The Unarchiver

Are you fine with a tool that lets you unarchive files? Then, you should consider The Unarchiver. This tool is now being owned by MacPaw, a developer behind several awesome software solutions. One thing to be noted here is that you cannot archive files using this tool. For that, you need something else. If you can live with that limitation, The Unarchiver is a great choice.

On the bright side, The Unarchiver has a really simple interface. You can get started with the tool in no time, thanks to the easy installation process. On any day, The Unarchiver will be more powerful than the native Archive Utility app. On top of this, there is unparalleled compatibility as well. As it happens, The Unarchiver does a better job than paid software when it comes to extracting certain file types.

The Unarchiver is available for macOS and is completely free to use.


Keka is what I call the ultimate free app for archive management. It offers an amazing level of compatibility, features and performance than some of the so-called paid apps. Most importantly, Keka integrates quite well into the macOS system. You can access the actions from the Services menu and make the preferences by launching the app.

Keka will be able to archive content to 9 types of archive files and extract content from 20+ formats. It simply means that you won’t need another archiving tool if you have Keka. But, that is only if you are fine with the basic life. It seriously lacks some advanced features like filtering or pre-sets. On the other hand, if you just need clean compression, you should go for Keka.

Keka is available for macOS and is completely free to use.


In the simplest terms, iZip is an old-school Mac app for archiving and unarchiving files. It comes with one of the oldest UIs we have seen and offers a wizard-like process for creating the compression. Despite the huge nature of it, the program does not offer any scope for customization either. Even then, we would suggest it if you are going for something basic.

Despite the wizard, iZip doesn’t seem to have unnecessary steps. In each step, you can add the files, decide whether you need encryption and a few other questions. At the end of the day, you will have the standard ZIP file in the preferred location. And, that we think matters the most in this process. In addition, iZip does not take up much space either.

iZip is completely free to use and is available for macOS.

Archiving and unarchiving files with ease

We have tried to present before you a diverse collection of Mac apps to archive and unarchive files. The idea was to provide you with enough choice that you can make the right decision.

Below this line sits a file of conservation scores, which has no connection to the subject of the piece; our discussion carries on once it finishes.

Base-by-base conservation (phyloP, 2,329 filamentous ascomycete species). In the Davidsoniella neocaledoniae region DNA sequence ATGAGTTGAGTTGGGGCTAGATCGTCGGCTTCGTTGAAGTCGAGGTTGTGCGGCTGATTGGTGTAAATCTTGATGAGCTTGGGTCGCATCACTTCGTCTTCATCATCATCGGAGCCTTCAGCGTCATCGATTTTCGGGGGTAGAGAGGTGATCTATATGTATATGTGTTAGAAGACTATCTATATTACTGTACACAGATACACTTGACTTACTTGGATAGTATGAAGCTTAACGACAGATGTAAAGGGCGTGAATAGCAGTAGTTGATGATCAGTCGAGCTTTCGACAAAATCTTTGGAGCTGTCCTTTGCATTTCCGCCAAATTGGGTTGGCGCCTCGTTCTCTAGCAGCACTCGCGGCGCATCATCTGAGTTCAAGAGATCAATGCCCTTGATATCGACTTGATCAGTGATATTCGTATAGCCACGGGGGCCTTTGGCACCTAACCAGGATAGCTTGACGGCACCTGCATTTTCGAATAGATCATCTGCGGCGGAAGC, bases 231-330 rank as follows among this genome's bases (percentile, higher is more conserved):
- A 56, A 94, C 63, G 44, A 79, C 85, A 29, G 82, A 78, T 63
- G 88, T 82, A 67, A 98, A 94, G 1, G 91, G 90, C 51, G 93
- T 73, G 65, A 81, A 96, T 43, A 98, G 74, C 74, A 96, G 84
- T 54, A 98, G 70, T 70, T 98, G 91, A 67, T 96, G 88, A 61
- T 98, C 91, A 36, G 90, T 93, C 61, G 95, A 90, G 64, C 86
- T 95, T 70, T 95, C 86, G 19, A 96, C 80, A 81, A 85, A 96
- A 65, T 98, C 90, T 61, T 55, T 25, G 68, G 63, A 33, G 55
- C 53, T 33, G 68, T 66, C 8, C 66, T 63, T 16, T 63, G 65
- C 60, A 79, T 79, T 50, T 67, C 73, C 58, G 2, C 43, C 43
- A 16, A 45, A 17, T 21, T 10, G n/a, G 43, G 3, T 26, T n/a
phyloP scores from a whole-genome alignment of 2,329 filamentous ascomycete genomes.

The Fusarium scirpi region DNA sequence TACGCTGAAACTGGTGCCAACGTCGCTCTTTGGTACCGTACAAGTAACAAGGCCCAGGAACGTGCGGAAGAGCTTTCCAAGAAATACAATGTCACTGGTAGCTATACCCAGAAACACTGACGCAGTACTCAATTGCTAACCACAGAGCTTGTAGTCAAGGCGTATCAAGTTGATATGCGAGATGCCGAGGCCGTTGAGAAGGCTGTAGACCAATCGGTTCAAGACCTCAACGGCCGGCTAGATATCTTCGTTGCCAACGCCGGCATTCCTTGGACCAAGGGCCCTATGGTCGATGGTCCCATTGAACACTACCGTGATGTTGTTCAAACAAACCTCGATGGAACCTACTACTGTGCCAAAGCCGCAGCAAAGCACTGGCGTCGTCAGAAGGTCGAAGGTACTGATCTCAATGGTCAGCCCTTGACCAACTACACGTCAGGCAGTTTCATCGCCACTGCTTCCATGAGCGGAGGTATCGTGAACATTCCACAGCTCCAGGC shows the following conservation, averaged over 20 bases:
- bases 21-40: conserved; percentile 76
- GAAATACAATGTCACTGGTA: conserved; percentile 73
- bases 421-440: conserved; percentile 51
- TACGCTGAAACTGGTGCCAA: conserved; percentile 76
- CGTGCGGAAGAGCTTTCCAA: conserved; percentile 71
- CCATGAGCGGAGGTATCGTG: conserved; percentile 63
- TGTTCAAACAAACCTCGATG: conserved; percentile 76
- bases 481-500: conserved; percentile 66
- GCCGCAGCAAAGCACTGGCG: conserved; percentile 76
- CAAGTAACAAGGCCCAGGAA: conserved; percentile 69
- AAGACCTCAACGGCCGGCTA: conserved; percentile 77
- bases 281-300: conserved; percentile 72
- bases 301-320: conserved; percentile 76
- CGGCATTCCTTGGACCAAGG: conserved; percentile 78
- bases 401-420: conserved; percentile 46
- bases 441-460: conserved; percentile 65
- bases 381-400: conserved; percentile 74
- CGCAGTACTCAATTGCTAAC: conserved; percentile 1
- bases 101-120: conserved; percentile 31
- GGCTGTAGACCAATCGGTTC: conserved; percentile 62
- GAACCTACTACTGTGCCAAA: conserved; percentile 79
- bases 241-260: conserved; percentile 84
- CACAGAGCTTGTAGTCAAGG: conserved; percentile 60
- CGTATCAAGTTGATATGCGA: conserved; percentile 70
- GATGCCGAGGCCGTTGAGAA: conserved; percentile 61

Even if the Mac has a built-in option to an archive file. These Mac archiver apps are offering premium features such as password protection, drag and drop archive, etc.

Also note that due to sandboxing requirements with the Mac App Store, some Unarchiver apps require authorization the first time you extract an archive. If that step bothers you, you can download a non-Mac App Store (and, thus, non-sandboxed) version of the app or get third-party pro-level apps we tested above.

If you are ready to pay for cool features and productivity, you should go for BetterZip. On the other hand, if you are okay with some limited features, you have some free apps to choose from as well. We hope this article helps you choose the best.

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, Apps For Mac Archives

Archive utility Mac apps: the best way to compress files

What does the word archiver mean?

The archiver is a program for the simultaneous packaging of one or any other number of files in order to conveniently copy, send, and store them. Thanks to the compression methods, archivers allow reducing the size of files that are added to them. Another useful feature of many archivers is the ability to set a password for the created archive, after which the user will not be able to open any of the files contained in the archive and, moreover, will not be able to extract these files from it. Below you will find the main reasons to compress files on Mac computers.

Overview of popular archive formats


The name of the most popular archive format in the world began its long life with PKWare. Today it is already difficult to imagine life without this archive format. The format supports splitting archives into parts, password protection, adding comments. The main plus of ZIP is its ubiquity and support even by those programs that have an indirect relation to archives.